As we approach the 100th anniversary of the start of World War I, the (non-mainstream) media is starting to talk about the parallels between then and now. Could it be true that there are similarities? In this article, I would like to discuss some of the intriguing, and frankly disturbing, parallels I see between the period just prior to WWI and today. I think that understanding these parallels is of utmost importance, not only because the events leading up to WWI are, in my view, also the indirect cause of the Second World War, but they are important to understand the similar problems we could be facing today.
Geopolitical power shift underway
Until 1914, the British Empire dominated the world by controlling the seas and ruling over many territories and colonies. However, starting 1871 with the unification of the German “Kaiserreich”, Britain’s superpower role became increasingly challenged by the Germans. Germany was becoming an economic giant. By 1913, the Germans produced more steel than Great Britain, Russia and France together, and had overtaken Britain in terms of world industrial output. The basis of this economic success story: Education. The school system was “producing” engineers, scientists and a skilled labor force. Its literacy rate among recruited soldiers was the highest in Europe. Out of 1000 soldiers, 330 in Italy couldn’t read. In Austria-Hungary, it was 220 out of 1000, and in France 68. In Germany, the literacy rate was nearly at 100%. In the 40 years prior to 1913, salaries in Germany more than doubled in most industries (this increase was more or less in real terms due to the strong gold standard). On the other hand, in the richest country on earth at the time, Britain, approximately a third of the population suffered from poverty and was living in slums and under miserable circumstances. I am convinced that one of the key reasons for WWI was the above-mentioned geopolitical and economic power shift and not the fight about good versus evil.
I believe we are seeing similar patterns evolve today. The rising powers in the East under the leadership of China and Russia are calling the Western supremacy, led by the United States, into question. The Western world is facing the biggest economic crisis since WWII and has accumulated the largest amount of public and private debt ever (this is not to say that the East does not have its fair share of problems). Similar to the British situation in 1914, the United States’ share of world GDP is sinking. There is no real reason for optimism that these problems will change any time soon.
No silver lining ahead
Today we have almost 50 million Americans living off of food stamps. The Eurozone’s youth unemployment rate has skyrocketed to between 30% and 60%, and the real economy is far from showing any marked improvement! Steen Jakobsen, chief economist of Saxo Banks recently wrote, “I think people are mistaking low interest rates for a recovery, it’s not. If you look at history, this has happened before in other countries but if the recovery means you have the lowest productivity and the highest unemployment in 10 years, then it’s not really a recovery”.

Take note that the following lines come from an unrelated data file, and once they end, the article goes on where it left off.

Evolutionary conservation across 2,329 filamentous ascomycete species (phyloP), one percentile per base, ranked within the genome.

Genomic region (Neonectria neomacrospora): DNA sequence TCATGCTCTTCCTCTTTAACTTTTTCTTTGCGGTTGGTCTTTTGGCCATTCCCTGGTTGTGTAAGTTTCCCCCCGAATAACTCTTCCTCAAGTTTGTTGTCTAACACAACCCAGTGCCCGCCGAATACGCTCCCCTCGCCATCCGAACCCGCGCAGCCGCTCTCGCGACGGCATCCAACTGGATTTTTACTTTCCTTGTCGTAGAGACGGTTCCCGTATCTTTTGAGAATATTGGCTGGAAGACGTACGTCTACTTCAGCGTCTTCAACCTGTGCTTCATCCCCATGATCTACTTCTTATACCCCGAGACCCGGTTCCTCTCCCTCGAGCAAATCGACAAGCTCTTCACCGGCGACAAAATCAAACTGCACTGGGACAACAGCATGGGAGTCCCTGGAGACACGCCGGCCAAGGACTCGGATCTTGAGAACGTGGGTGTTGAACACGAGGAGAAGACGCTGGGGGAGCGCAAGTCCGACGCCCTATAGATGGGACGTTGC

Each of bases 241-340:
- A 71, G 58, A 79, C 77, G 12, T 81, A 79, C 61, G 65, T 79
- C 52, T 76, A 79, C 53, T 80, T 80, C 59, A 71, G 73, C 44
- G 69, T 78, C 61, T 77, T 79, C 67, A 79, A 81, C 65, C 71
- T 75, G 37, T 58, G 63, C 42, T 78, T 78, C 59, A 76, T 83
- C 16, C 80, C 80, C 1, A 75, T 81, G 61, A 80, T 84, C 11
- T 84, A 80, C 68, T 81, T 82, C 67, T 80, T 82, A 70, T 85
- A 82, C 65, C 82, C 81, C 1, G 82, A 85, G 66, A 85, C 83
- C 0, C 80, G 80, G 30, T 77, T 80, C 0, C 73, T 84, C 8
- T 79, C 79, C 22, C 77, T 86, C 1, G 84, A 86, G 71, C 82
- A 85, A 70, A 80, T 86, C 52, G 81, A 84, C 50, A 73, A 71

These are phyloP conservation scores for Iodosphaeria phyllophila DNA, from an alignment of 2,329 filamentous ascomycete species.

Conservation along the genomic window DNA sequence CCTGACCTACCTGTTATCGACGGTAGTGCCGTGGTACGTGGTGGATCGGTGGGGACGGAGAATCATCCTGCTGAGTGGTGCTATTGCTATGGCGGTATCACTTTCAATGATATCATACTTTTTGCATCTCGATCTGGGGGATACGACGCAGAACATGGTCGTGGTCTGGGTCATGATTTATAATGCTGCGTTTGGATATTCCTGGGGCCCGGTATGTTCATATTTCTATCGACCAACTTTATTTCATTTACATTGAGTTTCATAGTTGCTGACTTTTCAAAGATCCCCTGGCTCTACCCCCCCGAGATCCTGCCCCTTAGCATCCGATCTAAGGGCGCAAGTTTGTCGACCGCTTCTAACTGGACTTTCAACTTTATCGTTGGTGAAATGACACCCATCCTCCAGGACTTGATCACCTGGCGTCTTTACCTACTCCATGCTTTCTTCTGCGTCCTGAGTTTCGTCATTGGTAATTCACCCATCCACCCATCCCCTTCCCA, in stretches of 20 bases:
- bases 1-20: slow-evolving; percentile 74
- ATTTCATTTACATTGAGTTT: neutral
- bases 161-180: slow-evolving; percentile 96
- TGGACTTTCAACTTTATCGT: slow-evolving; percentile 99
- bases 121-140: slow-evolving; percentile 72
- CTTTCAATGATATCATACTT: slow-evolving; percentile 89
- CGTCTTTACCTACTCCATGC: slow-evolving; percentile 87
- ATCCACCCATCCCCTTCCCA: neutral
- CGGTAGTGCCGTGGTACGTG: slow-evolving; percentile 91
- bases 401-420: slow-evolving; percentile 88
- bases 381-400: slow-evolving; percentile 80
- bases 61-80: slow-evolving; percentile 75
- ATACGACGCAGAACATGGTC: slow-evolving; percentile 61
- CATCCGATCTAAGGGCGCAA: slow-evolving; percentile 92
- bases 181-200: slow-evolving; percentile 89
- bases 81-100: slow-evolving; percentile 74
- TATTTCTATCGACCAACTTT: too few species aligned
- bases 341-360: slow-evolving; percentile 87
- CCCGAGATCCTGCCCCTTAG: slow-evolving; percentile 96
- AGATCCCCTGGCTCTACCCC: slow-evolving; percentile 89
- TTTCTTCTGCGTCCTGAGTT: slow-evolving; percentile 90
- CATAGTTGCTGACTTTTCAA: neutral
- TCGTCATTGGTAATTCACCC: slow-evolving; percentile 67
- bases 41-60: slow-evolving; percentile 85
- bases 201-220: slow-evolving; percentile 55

This dire situation, in combination with the massive loss of production capacity of the West in the past decades, is an explosive mix. This environment where the younger generation is unable to find a job without a prospect of a brighter future can lead to a radicalization of the people over the coming years. This is what worries me the most.
The situation today resembles that of the period prior to 1914; we are currently living in very uncertain and dangerous times. I see the mid-term risk of wide-scale social unrest or possibly a lot more dangerous, the start of a new World War, as each state seeks its own interest instead of the greater good. We already see the re-emergence of nationalism in many countries in Europe. An outright sectarian war in the Middle East can also not be ruled out – any form of clashes within them or between them will have serious consequences, similar to the Balkans prior to 1914.
Profiteers haven’t changed
Prof. Dr. Carroll Quigley, the historian and book writer, gives us an interesting perspective in his 1966 book “Tragedy and Hope”. According to him, the main profiteers of the war were the bankers; their every move was dictated by their own personal interest at the detriment of the British people. Quigley describes what happened at the time as follows: “The British government paid for this war in various ways: by taxation, by fiat-money, by borrowing from banks (which created credit for the purpose), and by borrowing from the people by selling war bonds to them. Each of these methods or raising money had a different effect upon the two chief financial consequences of the war. These were inflation and public debt”.